License Key For Easendmail -tryit
LINK === https://urloso.com/2t7w9C
AdminSystem Software license is lifetime, but each software license is provided with a software upgrade/support period. Upon expiration you can no longer upgrade the software with your license key. If you want to subscribe one-year software update/support, please contact email@example.com.
AIFEI Software license is lifetime, but each software license is provided with a software upgrade/support period. Upon expiration you can no longer upgrade the software with your license key. If you want to subscribe one-year software update/support, please contact firstname.lastname@example.org.
Copy your license key by clicking on the clipboard icon. Then add it to the License Key field in your WP Mail SMTP plugin settings and click on the Verify Key button to save and update your settings.
The below is a complete Console application sample which imports all the required namespaces, defines aliases and sends the e-mail built from System.Net.Mail.MailMessage class (we assume the license key is already set outside the code, see Import namespaces and set license key topic for details).
In this and other samples in this guide, it's assumed MailBee and MailBee.SmtpMail namespaces have been imported and the license key has been set (see Import namespaces and set license key topic for details). msgData must point to the byte array (byte in C# and Byte() in VB) which you need to set in your code.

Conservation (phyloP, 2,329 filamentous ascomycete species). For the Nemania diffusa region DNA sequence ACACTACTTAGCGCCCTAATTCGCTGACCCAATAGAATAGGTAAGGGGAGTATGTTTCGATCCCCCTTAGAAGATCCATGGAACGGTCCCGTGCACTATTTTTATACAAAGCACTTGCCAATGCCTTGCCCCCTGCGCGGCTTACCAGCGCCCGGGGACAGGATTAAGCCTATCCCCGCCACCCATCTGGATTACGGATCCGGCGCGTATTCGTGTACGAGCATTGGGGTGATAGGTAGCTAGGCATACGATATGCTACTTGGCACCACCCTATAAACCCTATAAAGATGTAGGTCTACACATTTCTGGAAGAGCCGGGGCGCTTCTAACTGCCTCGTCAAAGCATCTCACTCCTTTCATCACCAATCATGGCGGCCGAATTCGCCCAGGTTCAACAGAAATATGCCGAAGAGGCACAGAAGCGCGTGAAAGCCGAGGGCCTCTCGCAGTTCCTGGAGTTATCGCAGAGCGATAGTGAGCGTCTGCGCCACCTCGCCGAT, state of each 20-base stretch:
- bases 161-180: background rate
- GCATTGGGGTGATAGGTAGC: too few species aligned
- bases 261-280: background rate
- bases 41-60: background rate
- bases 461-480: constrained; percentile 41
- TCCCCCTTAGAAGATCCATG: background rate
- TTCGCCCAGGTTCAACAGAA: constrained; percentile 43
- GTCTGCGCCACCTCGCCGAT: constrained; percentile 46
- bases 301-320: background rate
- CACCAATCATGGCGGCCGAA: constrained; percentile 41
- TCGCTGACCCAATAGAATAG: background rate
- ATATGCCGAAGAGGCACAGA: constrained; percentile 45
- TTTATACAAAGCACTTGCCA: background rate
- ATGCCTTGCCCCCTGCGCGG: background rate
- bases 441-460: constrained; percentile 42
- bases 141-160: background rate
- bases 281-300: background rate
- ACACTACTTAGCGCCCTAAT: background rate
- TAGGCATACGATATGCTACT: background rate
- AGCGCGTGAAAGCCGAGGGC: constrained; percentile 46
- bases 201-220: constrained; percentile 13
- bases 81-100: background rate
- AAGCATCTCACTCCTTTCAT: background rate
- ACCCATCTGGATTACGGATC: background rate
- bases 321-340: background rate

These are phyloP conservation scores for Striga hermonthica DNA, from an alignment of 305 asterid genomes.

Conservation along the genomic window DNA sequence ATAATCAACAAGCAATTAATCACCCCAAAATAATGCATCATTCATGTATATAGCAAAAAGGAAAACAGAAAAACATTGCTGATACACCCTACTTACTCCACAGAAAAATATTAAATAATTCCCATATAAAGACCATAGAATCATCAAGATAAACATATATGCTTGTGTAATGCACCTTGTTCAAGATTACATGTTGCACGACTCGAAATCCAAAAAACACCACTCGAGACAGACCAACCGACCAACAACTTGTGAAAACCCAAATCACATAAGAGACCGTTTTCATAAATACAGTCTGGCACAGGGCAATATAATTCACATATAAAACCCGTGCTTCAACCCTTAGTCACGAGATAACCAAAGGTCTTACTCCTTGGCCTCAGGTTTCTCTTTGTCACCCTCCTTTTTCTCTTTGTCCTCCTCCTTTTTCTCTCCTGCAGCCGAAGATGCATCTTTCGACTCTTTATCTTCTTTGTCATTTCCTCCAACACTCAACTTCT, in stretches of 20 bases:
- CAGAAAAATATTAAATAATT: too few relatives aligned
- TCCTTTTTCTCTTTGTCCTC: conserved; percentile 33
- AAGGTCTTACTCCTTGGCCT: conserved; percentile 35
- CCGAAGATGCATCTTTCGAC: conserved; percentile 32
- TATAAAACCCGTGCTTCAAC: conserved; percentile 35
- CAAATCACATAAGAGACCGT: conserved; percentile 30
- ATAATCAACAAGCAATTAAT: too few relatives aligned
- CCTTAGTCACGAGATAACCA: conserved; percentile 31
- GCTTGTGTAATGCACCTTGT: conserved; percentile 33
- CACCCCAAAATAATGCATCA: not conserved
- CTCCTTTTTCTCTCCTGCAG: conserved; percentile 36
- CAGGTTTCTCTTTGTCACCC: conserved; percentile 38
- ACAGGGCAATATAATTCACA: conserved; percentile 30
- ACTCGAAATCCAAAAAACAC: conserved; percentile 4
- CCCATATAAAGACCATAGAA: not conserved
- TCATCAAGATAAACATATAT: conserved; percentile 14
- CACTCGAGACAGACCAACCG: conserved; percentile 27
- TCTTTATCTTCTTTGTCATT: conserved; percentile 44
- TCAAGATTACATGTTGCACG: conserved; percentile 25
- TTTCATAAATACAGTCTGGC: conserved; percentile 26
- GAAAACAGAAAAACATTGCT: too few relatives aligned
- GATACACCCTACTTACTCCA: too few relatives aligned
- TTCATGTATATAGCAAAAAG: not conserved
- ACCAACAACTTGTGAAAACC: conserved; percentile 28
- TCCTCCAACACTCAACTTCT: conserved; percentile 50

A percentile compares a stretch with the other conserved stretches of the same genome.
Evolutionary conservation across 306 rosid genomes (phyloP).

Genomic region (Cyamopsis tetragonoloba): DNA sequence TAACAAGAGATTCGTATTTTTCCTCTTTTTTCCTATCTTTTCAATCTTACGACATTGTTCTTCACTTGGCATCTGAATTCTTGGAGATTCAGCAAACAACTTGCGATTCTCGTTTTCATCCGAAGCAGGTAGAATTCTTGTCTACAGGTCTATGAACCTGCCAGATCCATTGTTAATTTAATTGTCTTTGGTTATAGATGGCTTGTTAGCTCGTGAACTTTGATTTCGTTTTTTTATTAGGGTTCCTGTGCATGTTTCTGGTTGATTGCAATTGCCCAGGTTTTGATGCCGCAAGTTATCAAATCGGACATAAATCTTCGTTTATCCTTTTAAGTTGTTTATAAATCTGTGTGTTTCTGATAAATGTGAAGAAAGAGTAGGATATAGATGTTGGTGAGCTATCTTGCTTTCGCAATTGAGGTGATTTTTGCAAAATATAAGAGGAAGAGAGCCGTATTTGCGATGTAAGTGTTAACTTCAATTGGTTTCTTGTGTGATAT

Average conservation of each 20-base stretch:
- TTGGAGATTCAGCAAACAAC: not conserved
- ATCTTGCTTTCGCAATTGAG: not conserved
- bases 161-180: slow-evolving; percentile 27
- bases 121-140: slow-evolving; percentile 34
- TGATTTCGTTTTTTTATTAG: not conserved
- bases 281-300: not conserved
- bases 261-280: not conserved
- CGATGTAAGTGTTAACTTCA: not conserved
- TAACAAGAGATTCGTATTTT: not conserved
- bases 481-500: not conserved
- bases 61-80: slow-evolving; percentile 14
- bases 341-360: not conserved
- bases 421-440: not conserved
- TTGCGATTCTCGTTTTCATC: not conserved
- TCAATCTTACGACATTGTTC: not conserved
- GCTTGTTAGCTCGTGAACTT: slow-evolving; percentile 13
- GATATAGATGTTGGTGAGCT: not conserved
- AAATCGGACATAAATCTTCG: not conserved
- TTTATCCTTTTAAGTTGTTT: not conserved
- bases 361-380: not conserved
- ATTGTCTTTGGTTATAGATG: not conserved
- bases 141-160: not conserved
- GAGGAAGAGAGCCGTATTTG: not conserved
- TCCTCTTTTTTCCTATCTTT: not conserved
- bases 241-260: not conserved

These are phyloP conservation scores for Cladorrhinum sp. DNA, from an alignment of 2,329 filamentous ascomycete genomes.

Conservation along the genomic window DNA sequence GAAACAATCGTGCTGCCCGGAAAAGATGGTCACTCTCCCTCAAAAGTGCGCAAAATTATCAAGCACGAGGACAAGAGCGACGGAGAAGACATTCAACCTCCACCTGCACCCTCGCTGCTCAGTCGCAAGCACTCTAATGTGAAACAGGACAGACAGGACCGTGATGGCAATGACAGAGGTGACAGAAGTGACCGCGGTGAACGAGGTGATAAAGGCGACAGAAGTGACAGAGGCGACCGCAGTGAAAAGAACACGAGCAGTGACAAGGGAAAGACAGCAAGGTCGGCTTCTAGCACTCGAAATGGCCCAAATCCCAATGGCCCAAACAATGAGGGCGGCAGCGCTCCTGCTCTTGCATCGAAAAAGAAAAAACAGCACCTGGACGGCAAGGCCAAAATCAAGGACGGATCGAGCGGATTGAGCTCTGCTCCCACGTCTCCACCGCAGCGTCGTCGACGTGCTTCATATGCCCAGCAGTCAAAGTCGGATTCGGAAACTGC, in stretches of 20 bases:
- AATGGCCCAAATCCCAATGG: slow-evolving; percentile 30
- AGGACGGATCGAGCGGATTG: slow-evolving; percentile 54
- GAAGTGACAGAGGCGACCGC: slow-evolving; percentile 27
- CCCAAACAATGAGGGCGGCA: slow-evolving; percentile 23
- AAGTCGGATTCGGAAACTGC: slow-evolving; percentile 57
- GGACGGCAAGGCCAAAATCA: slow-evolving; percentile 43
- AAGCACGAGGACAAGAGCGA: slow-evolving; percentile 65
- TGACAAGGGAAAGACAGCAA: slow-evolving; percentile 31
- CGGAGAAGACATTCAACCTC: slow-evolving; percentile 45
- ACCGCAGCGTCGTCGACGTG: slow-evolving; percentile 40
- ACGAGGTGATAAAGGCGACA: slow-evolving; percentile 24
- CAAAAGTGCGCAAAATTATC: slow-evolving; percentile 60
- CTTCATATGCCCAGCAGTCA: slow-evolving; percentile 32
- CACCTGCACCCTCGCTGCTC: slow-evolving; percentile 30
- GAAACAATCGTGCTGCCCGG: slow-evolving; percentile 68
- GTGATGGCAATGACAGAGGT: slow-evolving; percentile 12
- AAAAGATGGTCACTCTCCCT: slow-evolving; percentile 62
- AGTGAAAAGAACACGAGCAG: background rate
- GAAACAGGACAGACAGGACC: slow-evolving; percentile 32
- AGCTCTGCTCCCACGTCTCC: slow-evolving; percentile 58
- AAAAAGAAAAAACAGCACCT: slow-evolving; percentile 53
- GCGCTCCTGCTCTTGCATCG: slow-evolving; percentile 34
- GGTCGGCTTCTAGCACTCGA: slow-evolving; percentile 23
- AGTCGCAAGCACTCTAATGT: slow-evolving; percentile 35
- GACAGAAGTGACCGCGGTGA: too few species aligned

In case if you indeed would like to read Outlook .MSG files with MailBee.NET, use MailBee.NET Outlook component. It's included in MailBee.NET assembly but it's licensed separately from SMTP component (MailBee.NET Objects bundle includes all the licenses). See Send e-mail created from Outlook .MSG message topic for details.
To load .MSG file into MailBee.Mime.MailMessage object, MailBee.NET Outlook license is required (MailBee.NET SMTP license does not include it while the full MailBee.NET Objects license does).
The self-contained Console sample below imports all the required namespaces, sets the required license key directly in the code (although you could have placed it elsewhere, such as in app.config), loads the e-mail from .MSG file and sends it out:
You can also extract e-mails from Outlook .PST files. In this case, use PstReader class. Both MsgConvert and PstReader classes are considered the parts of the same component and are covered by the same license.
To allow our applications to send e-mails as a given user or service account, we need to configure an Azure AD application with the appropriate permission. Additionally, we need to ensure that the user or service account has a license assigned for sending e-mails.
If you are using a user account that already has the required licenses to operate e-mails and use the mail capabilities of Microsoft 365, then you're already done with this step. Generally, users with a mailbox associated with them should work.
When you've done either of the two approaches to assigning a license, you should head to the User Account and copy the Object ID. Again, you can do all of this from the Azure CLI or PowerShell, but we're doing the visual way for clarity. 2b1af7f3a8